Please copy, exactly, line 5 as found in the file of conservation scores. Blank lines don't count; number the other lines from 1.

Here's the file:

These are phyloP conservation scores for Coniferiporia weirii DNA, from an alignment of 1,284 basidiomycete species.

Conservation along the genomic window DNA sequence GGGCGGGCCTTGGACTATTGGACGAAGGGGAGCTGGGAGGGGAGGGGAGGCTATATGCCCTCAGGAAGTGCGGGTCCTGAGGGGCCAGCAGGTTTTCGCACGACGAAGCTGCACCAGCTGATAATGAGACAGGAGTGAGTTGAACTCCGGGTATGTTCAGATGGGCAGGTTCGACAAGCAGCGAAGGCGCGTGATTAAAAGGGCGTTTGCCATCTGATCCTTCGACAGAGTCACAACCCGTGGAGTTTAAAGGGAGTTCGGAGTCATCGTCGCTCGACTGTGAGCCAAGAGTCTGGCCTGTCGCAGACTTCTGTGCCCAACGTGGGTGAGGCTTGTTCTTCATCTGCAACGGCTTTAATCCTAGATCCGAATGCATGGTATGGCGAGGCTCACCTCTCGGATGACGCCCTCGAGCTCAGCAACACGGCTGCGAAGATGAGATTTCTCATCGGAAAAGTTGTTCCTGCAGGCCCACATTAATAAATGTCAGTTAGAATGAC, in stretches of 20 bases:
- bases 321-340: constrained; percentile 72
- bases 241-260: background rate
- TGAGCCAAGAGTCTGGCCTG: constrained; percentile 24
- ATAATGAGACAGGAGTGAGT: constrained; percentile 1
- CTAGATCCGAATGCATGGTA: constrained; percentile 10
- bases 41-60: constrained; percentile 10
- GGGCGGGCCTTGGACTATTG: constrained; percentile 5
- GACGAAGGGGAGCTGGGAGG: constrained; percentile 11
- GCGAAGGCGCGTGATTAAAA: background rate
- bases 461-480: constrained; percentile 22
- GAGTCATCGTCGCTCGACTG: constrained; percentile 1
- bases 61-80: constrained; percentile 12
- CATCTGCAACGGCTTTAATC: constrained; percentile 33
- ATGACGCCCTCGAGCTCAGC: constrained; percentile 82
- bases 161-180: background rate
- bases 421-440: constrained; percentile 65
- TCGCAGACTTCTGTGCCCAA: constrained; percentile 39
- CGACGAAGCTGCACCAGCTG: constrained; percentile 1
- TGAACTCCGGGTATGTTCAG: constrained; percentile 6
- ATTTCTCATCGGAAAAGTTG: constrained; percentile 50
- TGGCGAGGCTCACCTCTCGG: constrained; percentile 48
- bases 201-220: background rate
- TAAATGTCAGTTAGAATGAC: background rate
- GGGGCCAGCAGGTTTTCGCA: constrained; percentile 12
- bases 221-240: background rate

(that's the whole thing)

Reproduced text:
- TGAGCCAAGAGTCTGGCCTG: constrained; percentile 24